I'm Dylan. Artist by heart, game dev in practice, and writer on the side.
Pleased to make your acquaintance.
I am thoroughly impressed by the scale on display here, and I love the gloomy mood of it all. Looking very promising.
It's still going, thank you for asking! I'm generally busy with other things but I find time to work on it when I can. Hopefully I can show some cool stuff in the near future.
This is a truly fantastic description of something I think hasn't been explored enough in games (as evidenced by our best example of it being a game from 25 years ago). I feel it's important that you distinguished "thingyness" as relating to, but not entirely being, immersion/realism, because it's very easy to lump incidental elements of games together and call them the same thing.
I've been thinking along somewhat similar lines recently, though I'd been using words like "tactile" and "physical" to describe it. While it is somewhat nebulous, I think "thingy" is the best word for it, because the world is full of things, and things make up the world, which to me is the impression thingyness gives to a player; that there are things in a world made of things, and you're in that world.
Best of luck in integrating thingyness into Innkeep, I love seeing the progress you're making.
That means quite a lot to me, thank you dearly.
I can't say yet when I'll be finished - the project has grown to be bigger than I could have possibly imagined at the start - but I do have a handle on how much work I actually need to do before I can even think about a release.
Hopefully it won't be too long a wait for you, and hopefully the end product doesn't disappoint.
Don't worry about it, nothing happens unless the mod you report is actually breaking some rules. You're fine. :P
Yep, it works perfectly with full conversions too (given that they don't modify the same files, which I don't believe any other mods do).
This scene could really benefit from caustic refractions from the lights in the pool (if you do have any, they're so subtle I can't see them, and real caustics are anything but subtle).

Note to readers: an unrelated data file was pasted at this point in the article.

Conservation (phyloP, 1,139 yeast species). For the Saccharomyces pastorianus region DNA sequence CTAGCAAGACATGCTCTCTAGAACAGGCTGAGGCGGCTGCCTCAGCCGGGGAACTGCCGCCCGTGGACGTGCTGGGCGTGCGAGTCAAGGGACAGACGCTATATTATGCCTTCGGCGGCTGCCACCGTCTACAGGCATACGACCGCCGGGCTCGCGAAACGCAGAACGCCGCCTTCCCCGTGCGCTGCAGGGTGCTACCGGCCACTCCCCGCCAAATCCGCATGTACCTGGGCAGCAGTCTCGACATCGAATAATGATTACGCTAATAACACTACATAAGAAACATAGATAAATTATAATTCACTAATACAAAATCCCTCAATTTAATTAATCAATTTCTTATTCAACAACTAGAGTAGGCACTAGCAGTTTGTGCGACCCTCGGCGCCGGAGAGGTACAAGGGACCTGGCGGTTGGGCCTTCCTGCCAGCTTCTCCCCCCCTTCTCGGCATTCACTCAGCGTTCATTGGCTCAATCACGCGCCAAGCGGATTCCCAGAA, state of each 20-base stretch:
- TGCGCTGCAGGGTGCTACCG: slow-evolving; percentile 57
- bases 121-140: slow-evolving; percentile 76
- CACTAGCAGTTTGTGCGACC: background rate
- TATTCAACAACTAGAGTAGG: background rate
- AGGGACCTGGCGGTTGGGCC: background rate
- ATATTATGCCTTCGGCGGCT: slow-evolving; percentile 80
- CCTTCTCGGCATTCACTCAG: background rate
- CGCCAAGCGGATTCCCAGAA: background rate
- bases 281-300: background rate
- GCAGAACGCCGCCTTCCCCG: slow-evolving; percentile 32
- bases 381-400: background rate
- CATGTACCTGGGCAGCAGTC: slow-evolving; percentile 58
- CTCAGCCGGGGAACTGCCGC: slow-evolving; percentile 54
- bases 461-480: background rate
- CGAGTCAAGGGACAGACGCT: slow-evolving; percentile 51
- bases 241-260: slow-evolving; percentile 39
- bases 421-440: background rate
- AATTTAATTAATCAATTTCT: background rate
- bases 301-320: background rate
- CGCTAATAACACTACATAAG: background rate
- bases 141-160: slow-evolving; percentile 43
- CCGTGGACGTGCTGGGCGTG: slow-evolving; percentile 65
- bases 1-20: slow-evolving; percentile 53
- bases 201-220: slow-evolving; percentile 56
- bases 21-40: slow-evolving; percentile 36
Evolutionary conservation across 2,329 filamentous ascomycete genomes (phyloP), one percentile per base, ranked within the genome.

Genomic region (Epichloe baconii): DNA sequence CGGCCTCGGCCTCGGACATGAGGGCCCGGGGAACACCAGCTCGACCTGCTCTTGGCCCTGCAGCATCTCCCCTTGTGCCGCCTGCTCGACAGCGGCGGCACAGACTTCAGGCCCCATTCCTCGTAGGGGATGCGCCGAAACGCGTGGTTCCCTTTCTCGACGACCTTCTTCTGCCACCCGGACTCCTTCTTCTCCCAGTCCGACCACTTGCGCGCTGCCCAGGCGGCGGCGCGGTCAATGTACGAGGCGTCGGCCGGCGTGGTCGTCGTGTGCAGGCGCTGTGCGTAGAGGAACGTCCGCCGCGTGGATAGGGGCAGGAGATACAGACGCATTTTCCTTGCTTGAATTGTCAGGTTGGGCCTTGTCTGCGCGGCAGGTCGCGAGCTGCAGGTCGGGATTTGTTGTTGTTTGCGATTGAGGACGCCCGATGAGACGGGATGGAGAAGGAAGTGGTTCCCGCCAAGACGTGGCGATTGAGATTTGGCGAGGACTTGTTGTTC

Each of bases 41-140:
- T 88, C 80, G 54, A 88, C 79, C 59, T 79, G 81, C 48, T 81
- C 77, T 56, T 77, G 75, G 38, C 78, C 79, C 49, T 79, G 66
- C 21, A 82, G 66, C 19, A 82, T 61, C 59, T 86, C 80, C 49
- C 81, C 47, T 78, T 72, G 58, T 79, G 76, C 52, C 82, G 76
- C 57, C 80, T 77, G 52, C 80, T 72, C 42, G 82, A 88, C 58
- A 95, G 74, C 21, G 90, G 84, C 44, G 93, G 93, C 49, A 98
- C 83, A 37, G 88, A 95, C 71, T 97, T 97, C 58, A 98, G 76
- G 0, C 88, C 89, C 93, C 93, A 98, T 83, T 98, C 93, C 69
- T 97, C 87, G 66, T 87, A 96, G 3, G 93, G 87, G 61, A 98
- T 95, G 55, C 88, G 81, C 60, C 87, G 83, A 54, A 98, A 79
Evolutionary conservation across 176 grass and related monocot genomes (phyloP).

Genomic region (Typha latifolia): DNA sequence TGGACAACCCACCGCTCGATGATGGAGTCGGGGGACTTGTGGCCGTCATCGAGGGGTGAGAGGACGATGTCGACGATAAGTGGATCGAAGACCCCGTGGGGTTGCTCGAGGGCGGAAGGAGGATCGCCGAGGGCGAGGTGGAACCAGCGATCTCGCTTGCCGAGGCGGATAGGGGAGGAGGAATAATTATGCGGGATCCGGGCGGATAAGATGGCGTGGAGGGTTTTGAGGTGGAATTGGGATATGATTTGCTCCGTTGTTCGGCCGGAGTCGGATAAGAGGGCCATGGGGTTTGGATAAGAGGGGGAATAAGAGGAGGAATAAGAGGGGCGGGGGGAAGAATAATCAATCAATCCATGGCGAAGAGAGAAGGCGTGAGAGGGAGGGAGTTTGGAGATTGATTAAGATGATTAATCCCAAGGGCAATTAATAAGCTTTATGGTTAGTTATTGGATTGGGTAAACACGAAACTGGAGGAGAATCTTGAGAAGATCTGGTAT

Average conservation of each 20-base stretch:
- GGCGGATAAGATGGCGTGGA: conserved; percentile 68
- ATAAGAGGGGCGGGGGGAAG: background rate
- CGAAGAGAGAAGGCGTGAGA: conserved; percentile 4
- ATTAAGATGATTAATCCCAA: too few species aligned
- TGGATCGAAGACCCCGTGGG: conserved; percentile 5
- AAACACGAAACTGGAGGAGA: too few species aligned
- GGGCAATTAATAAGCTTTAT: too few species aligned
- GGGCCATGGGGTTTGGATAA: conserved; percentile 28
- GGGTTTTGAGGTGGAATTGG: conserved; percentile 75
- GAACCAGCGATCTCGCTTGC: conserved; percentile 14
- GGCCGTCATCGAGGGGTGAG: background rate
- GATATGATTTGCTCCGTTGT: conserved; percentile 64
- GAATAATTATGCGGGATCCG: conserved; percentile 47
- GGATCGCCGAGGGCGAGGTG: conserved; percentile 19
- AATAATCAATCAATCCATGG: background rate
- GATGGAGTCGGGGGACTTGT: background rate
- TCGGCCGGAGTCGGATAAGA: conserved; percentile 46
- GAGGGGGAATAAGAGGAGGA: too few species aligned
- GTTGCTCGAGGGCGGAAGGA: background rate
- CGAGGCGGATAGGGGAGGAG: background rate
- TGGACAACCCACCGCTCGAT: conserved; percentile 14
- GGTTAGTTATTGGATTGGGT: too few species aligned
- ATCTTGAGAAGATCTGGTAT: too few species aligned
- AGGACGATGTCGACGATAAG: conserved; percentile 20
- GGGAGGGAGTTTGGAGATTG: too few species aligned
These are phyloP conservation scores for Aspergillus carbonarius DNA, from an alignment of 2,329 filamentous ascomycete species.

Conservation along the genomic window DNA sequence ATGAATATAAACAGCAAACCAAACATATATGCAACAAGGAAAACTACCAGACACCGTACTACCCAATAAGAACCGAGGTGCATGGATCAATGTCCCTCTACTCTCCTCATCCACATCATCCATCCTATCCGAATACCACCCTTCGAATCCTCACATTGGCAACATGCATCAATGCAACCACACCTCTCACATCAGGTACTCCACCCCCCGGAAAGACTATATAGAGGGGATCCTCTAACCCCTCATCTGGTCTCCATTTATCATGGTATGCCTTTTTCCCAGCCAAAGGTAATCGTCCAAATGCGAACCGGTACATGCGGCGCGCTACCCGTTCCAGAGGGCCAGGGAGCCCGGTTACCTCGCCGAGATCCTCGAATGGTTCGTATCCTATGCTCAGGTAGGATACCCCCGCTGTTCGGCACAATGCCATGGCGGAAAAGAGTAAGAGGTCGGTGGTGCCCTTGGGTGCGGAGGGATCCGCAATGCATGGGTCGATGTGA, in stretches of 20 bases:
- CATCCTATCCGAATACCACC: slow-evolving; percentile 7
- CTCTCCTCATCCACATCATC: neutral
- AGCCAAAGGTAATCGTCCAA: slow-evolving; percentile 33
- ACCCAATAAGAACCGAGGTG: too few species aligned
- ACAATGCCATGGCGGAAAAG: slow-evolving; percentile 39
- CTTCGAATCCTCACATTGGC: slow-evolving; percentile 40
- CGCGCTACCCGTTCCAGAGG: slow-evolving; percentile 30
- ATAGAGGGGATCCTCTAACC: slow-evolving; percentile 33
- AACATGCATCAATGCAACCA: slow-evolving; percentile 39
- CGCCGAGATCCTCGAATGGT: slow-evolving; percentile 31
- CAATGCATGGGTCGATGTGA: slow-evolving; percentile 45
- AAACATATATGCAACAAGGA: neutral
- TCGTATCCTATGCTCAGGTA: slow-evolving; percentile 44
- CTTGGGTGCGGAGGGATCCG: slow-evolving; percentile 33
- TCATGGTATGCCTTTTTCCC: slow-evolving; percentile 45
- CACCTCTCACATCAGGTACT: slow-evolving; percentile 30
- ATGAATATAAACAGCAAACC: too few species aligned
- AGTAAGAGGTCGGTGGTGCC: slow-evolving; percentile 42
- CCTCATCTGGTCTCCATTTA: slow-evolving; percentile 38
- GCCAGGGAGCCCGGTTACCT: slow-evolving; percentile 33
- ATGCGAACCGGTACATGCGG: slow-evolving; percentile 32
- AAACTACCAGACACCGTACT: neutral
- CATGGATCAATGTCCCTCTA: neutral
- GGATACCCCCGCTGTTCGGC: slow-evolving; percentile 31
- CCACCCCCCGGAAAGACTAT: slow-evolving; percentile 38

Water is one of those weird substances that messes with light in ways we don't normally think about, but we still understand as natural when we see them. Caustics are probably the best example of this, as light is distorted as it travels through a volume of water and comes out the other side going in all different directions.
All you really need is a couple of green spotlights with the animated caustics gobo, pointed up out of the water. Trust me, the difference in atmosphere is well worth the effort.
Thanks for the heads up!
v2.0 is now up, which should fix most of the problems with the old bloom. It still alters image contrast, but now it's intentional, and only evens out bright spots.
Fixed it, nobody panic.
Thank you for the feedback.
I've downloaded and run through the map you were using to test, both in-game and in the map viewer, and the only problem I've been able to recreate is the white box when picking up items. The other things you mentioned might not be directly related to my shaders, but rather to your game's installation, meaning there's nothing I can do to fix them.
I'm looking into fixing the box now, and I'll update the mod with the results.
Thank you. Sadly, I can't say when this will be released, as it's far from the only thing I work on (in fact, I joined a very large project late last year, which takes up quite a bit of my time).
I can, however, say that it WILL be finished and released. I am dead-set on that.
First off, thank you. :D
Second, most of the mountains in the scene use a landscape mesh by "The Chaser" of the Frictional Games forum, just scaled vertically to look like mountains. Each mesh is pretty big, so they go pretty far back on their own. Behind all of those though, I have a custom mountain range texture I made from photographs of real mountains, mapped to a dome surrounding the entire level.
Hope that helps.
Sure is. Though I admit, it'd be a lot easier on HPL3.
I am, just been busy as of late. I've still been working on it intermittently, so whenever I do the next Dev Log there's gonna be a lot of cool stuff to talk about.
Ultimately, the tools you use to make the mod are of greater consequence to you than they are to us. If you can do in Unreal what you can do in Source, only easier and faster (and prettier), then I'd say go for it.